nerc.ac.uk

Climate-driven change in the North Atlantic and Arctic Ocean can greatly reduce the circulation of the North Sea

Holt, Jason; Polton, Jeff; Huthnance, John; Wakelin, Sarah; O’Dea, Enda; Harle, James; Yool, Andrew; Artioli, Yuri; Blackford, Jerry; Siddorn, John; Inall, Mark. 2018 Climate-driven change in the North Atlantic and Arctic Ocean can greatly reduce the circulation of the North Sea. Geophysical Research Letters, 45 (21). 11,827-11,836. https://doi.org/10.1029/2018GL078878

Before downloading, please read NORA policies.
[img]
Preview
Text
NorthSeaCirculationGRL_3 - Revised4 - Clean.pdf

Download (1MB) | Preview

Abstract/Summary

We demonstrate for the first time a direct oceanic link between climate‐driven change in the North Atlantic and Arctic oceans and the circulation of the northwest European shelf‐seas. Downscaled scenarios show a shutdown of the exchange between the Atlantic and the North Sea, and a substantial decrease in the circulation of the North Sea in the second half of the 21st Century. The northern North Sea inflow decreases from 1.2‐1.3Sv (1Sv=106 m3s‐1) to 0.0‐0.6Sv with Atlantic water largely bypassing the North Sea. This is traced to changes in oceanic haline stratification and gyre structure, and to a newly identified circulation‐salinity feedback. The scenario presented here is of a novel potential future state for the North Sea, with wide‐ranging environmental management and societal impacts. Specifically, the sea would become more estuarine and susceptible to anthropogenic influence with an enhanced risk of coastal eutrophication. Plain Language Summary Little is known about how climate change might impact the long‐term circulation of shelf‐seas. In this paper, we use a high‐resolution shelf‐sea model to demonstrate how end‐of‐century changes in the wider ocean can lead to a substantial reduction in the flow of water from the North Atlantic into the North Sea. This, in turn, reduces the circulation of this sea, which becomes more influenced by rivers and less by oceanic waters. River water generally contains higher levels of nutrients and our simulations show that this future scenario leads to enhanced levels of phytoplankton growth in local regions of the North Sea. This may lead to undesirable disturbances to the marine ecosystems, such as depletion of oxygen near the seabed. The reduced circulation would also disrupt the transport of larvae around the sea and lead to increased retention of pollutants. The reduction in circulation arises from several causes relating to increased density layering at the continental shelf‐edge; changes in the large‐scale ocean circulation and salinity; and disruption of the density‐driven circulation of the North Sea. By exploring these novel future scenarios, we emphasize the need to understand better the many ways climate change can influence the marine environment and its ecosystems.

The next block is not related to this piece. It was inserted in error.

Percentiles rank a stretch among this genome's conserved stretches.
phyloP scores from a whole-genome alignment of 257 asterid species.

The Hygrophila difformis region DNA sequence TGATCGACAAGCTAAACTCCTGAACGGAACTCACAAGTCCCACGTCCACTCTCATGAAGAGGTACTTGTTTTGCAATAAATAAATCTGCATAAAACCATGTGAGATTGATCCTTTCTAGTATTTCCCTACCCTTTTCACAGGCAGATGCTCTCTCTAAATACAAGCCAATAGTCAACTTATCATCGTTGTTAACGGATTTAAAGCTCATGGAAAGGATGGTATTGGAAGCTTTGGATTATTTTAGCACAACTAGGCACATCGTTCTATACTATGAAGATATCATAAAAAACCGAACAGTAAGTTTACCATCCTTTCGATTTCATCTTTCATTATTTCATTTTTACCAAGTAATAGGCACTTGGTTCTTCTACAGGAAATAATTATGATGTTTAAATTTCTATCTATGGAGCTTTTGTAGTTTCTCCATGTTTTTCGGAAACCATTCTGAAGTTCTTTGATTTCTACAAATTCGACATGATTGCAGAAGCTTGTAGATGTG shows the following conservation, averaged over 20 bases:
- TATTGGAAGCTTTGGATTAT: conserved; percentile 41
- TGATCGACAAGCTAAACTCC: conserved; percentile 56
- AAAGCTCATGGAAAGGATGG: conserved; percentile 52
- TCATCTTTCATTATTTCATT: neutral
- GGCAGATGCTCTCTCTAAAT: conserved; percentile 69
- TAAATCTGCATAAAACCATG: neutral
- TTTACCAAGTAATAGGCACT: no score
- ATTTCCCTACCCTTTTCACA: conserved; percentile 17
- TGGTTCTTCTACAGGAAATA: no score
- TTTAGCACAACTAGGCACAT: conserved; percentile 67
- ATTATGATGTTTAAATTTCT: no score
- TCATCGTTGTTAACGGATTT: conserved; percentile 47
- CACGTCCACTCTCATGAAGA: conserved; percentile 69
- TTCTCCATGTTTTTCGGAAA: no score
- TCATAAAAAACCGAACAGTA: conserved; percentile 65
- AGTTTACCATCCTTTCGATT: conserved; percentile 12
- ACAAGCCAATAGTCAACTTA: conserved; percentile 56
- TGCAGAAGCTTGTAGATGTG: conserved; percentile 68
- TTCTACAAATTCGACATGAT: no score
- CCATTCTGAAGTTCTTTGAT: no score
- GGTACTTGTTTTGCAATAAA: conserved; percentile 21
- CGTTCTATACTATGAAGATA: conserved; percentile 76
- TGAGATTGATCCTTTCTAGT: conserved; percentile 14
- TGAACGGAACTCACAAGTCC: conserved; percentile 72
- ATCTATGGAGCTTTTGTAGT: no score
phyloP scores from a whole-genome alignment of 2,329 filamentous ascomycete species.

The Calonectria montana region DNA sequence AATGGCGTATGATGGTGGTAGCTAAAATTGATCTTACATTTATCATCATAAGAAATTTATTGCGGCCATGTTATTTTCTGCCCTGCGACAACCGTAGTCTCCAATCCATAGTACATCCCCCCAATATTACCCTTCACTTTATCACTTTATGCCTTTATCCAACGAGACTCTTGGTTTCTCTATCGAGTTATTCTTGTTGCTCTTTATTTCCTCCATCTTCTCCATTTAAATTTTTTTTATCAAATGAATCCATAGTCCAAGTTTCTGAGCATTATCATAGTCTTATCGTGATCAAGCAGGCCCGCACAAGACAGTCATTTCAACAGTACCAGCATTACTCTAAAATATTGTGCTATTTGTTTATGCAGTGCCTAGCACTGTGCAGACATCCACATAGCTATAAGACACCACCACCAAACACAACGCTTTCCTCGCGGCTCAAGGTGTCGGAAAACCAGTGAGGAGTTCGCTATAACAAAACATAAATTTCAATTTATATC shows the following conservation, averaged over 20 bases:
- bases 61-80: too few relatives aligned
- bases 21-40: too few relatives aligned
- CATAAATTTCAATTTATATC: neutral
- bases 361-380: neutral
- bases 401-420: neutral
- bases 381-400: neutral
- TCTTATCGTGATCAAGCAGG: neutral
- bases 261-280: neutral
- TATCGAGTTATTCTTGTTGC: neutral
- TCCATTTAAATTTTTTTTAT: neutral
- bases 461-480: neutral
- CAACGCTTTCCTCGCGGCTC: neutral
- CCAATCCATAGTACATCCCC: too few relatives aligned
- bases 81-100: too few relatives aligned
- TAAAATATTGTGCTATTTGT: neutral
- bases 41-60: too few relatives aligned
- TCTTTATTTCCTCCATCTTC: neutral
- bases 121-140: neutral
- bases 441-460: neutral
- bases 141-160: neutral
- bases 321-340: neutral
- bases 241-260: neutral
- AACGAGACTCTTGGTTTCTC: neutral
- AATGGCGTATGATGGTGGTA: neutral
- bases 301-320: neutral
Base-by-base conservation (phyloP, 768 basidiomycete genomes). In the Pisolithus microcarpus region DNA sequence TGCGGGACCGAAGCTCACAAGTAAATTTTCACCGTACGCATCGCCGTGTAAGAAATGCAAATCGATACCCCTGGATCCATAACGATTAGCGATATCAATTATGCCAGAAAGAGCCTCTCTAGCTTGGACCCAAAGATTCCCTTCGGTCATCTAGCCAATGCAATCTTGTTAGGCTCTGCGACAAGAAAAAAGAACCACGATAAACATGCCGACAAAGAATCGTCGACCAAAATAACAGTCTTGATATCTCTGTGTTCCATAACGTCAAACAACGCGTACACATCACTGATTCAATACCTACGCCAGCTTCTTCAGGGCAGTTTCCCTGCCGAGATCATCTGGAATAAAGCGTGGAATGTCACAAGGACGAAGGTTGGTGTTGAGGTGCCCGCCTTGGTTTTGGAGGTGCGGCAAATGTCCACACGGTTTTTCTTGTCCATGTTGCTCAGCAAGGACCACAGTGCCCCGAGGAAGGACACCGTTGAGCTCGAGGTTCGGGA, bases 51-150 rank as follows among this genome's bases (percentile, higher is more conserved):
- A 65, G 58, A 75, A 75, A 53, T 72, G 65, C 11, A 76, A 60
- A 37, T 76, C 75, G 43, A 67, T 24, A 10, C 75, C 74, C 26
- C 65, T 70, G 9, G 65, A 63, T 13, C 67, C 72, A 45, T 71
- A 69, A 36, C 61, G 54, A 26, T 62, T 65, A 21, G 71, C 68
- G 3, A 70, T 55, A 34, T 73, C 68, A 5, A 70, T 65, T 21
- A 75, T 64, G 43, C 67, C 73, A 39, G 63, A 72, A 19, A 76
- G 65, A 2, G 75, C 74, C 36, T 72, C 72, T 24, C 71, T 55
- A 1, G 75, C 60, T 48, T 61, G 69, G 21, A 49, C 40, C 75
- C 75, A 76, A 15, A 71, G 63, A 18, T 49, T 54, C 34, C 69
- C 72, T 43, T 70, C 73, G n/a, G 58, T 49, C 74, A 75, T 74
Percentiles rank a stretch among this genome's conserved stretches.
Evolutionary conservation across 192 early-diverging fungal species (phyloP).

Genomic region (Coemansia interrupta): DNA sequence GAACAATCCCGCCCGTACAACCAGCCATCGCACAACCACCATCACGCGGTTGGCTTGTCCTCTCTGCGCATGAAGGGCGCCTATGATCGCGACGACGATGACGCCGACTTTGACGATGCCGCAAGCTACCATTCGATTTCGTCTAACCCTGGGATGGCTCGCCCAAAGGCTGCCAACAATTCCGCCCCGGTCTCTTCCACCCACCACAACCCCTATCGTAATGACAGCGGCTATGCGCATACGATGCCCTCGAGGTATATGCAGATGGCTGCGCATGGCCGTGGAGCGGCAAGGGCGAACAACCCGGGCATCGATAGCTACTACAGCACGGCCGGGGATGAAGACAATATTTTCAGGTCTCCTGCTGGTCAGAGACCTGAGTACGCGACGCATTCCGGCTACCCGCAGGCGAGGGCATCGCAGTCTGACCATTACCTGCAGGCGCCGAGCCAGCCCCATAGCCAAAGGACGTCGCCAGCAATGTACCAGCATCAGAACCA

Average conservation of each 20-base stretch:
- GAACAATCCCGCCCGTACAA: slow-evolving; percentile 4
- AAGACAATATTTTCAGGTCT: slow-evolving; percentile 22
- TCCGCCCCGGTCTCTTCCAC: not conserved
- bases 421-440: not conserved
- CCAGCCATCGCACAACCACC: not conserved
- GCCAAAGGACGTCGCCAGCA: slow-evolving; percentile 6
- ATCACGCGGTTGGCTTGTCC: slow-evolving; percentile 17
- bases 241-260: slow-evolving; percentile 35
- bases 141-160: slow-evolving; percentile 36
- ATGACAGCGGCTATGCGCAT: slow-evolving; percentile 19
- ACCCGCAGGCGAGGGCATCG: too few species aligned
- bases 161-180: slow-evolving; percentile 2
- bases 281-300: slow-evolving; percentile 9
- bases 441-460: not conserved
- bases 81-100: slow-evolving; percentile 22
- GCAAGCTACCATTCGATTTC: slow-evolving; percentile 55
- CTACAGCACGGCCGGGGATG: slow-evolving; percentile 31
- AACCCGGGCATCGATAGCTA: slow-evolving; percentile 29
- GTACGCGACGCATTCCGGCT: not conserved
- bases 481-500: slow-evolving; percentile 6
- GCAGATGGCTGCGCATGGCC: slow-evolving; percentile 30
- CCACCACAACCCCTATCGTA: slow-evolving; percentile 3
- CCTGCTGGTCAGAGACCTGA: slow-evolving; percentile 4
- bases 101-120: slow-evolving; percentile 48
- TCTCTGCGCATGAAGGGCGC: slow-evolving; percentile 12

Item Type: Publication - Article
Digital Object Identifier (DOI): https://doi.org/10.1029/2018GL078878
ISSN: 00948276
Date made live: 31 Oct 2018 10:12 +0 (UTC)
URI: http://nora.nerc.ac.uk/id/eprint/521404

Actions (login required)

View Item View Item

Document Downloads

Downloads for past 30 days

Downloads per month over past year

More statistics for this item...